The Macs in our media arts lab are getting old and plastic.  They can’t push the high-def video coming out of our latest cameras, so it’s time for a hardware upgrade, but it’s not just about the hardware.

One of the biggest problems we face in our static, desktop centred lab with ordered rows of imacs are the bad habits students fall back into.  Because our lab is like every other lab in the school (factory like rows of desktops in Pink Floyd The Wallesque rows of conformity),  students do what they usually do in a computer lab; they zone out and become passive media consumers.  Passive TV viewing has evolved into passive computer use.

In a media arts class where they are supposed to be in a creative, active mind-space, this is an ongoing class management headache.  Battling the Facebook zombies and youtube droolers becomes an ongoing headache in the typical computer lab, especially with the weakest students who tend to be the most non-experimental and habitual in their technology use.

I’ve looked at this from a typical school IT/lab point of view, advocating for a mini-lab concept that emphasizes diversified, mobile technology, but this is the media-arts angle.

Many of the ideas are similar, but the idea of mobile, adaptable media tools also spurred the realization that students in front of an online desktop act much the way that students in front of a television do; they become passive, unquestioning media consumers.  In a media arts lab this is an ongoing crisis.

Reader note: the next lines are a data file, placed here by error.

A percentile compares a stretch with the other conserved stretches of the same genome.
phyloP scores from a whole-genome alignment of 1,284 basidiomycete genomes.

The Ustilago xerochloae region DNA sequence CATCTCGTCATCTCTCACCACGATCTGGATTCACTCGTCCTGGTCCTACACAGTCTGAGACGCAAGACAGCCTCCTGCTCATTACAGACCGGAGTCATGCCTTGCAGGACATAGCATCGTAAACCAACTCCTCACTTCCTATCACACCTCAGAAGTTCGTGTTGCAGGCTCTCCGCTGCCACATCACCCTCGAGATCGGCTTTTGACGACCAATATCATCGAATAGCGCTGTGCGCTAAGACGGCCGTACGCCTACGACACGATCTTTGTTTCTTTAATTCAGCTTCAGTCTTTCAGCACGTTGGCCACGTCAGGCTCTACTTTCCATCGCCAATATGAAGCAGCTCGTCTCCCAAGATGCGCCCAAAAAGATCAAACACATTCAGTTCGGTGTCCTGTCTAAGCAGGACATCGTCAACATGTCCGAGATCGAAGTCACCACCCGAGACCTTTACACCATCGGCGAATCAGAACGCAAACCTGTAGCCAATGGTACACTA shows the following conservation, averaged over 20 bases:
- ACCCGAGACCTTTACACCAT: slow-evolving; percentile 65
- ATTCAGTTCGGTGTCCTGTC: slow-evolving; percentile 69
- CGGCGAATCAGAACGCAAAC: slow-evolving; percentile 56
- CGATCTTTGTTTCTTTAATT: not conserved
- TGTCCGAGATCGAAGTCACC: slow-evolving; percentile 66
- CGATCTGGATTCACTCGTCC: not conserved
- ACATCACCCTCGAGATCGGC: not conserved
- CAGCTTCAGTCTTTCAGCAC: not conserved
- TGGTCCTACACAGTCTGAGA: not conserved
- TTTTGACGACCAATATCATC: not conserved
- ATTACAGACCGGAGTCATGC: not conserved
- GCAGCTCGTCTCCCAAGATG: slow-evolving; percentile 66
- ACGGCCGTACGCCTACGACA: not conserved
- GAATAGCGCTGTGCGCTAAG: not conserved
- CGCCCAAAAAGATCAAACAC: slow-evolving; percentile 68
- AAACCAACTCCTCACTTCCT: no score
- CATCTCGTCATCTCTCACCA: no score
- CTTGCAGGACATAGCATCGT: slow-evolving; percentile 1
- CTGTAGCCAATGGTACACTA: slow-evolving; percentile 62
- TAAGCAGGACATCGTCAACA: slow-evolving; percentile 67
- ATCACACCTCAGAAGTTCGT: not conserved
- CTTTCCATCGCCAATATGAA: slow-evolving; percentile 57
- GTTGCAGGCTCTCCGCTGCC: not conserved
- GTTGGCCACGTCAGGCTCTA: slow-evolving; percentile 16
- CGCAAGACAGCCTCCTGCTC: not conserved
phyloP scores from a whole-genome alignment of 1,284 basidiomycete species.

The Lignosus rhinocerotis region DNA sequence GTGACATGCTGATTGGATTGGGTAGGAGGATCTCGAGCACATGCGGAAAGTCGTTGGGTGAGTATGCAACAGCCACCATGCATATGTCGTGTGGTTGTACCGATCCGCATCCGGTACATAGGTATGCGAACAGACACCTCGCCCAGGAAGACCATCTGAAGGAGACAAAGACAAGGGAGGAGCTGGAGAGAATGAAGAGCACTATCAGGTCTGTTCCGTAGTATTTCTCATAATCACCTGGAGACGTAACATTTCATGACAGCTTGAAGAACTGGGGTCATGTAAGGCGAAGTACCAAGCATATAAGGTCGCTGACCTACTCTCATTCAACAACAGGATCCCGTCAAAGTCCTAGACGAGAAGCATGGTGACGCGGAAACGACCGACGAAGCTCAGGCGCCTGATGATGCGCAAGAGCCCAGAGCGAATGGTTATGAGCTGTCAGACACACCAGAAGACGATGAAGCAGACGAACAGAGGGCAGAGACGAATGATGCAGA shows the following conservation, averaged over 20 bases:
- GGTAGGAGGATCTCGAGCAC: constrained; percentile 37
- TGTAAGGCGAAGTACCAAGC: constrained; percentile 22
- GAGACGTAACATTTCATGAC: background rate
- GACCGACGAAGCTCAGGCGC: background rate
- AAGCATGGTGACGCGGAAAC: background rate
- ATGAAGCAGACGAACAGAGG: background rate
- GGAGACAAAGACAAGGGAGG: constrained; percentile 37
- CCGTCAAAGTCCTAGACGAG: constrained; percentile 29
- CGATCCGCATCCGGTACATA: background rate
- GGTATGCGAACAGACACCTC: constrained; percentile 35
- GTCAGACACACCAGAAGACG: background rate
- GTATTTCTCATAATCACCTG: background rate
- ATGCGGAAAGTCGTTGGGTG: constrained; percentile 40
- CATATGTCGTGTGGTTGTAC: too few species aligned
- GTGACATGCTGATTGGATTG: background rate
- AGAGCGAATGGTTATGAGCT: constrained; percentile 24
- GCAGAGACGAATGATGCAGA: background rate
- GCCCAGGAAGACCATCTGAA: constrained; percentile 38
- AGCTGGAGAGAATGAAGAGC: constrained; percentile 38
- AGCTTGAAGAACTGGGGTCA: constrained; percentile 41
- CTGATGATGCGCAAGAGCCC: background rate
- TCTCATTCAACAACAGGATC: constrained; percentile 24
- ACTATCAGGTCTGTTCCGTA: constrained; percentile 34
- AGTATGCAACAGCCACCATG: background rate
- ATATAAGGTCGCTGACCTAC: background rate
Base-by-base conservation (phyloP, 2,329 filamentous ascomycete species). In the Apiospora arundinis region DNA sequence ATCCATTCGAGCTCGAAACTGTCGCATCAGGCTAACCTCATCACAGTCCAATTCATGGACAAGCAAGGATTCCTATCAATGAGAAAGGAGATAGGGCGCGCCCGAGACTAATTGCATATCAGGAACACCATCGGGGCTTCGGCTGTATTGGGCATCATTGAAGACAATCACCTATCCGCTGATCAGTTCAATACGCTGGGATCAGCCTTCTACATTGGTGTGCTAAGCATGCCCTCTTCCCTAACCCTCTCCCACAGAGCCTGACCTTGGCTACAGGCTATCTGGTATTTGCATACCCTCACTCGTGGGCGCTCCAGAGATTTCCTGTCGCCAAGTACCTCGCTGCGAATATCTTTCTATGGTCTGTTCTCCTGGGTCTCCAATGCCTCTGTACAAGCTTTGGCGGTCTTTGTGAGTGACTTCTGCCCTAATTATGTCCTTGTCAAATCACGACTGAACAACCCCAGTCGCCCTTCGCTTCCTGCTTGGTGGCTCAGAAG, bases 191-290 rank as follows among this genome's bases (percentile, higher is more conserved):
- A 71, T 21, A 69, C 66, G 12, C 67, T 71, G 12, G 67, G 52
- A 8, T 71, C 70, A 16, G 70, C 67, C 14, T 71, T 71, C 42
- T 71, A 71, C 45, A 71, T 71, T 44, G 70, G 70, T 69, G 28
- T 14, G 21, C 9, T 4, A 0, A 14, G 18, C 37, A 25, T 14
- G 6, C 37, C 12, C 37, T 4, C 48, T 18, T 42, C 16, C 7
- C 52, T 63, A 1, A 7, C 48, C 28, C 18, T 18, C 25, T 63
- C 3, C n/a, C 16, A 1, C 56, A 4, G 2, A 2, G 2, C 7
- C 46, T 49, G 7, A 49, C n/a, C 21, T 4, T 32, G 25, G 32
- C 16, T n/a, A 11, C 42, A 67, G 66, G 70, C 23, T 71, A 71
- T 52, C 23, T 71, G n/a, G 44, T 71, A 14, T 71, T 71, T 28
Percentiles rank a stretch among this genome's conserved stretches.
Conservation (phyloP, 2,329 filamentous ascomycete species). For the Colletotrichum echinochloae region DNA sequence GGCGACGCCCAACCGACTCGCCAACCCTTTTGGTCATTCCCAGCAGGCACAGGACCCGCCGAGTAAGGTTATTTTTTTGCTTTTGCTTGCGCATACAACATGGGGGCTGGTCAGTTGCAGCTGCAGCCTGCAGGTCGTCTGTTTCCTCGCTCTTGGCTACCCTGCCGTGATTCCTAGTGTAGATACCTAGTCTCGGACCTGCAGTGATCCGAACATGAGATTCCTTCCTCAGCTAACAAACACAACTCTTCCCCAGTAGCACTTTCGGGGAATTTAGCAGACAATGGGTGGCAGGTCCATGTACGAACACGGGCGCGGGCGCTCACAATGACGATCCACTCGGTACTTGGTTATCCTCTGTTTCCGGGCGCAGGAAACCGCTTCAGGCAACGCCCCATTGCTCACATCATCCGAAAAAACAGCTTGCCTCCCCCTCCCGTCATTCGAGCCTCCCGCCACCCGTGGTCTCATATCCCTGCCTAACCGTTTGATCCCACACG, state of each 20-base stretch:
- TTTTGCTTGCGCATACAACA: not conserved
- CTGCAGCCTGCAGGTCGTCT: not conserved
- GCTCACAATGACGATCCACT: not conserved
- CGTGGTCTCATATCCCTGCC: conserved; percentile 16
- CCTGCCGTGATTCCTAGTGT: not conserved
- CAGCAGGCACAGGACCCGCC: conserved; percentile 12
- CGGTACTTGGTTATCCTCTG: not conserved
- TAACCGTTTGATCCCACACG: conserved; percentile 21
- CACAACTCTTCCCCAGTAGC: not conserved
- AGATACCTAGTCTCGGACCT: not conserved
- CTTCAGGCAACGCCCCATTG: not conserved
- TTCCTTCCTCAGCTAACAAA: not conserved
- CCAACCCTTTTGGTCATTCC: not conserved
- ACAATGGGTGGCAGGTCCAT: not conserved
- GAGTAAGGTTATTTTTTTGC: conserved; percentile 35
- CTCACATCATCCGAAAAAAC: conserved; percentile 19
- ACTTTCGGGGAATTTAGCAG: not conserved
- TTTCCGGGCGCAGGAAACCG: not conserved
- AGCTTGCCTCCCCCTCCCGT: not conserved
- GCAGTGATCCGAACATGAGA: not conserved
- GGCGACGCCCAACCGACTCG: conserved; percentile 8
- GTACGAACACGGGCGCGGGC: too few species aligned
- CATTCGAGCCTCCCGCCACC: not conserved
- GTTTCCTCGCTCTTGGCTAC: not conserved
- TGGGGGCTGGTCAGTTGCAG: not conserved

There is the culture of entertainment that most digital natives subscribe to.  Computers with internet access are toys to be used for entertainment.  Their habitual use of computers at home and throughout their school careers have only enforced these bad habits.  Unfortunately, those habits extend to most educators too.  From PD days where the presenter assumes that if you’re on a computer you’re not paying attention, to teachers booking labs to have a period off, computers aren’t considered anything other than an entertaining distraction by just about everyone.

We then get them into media arts where they are creating large amounts of digital media, and most of them are trapped in their bad habits and social expectations of technology.  The fact that school related computer lab time is often unsupervised only adds to the problem.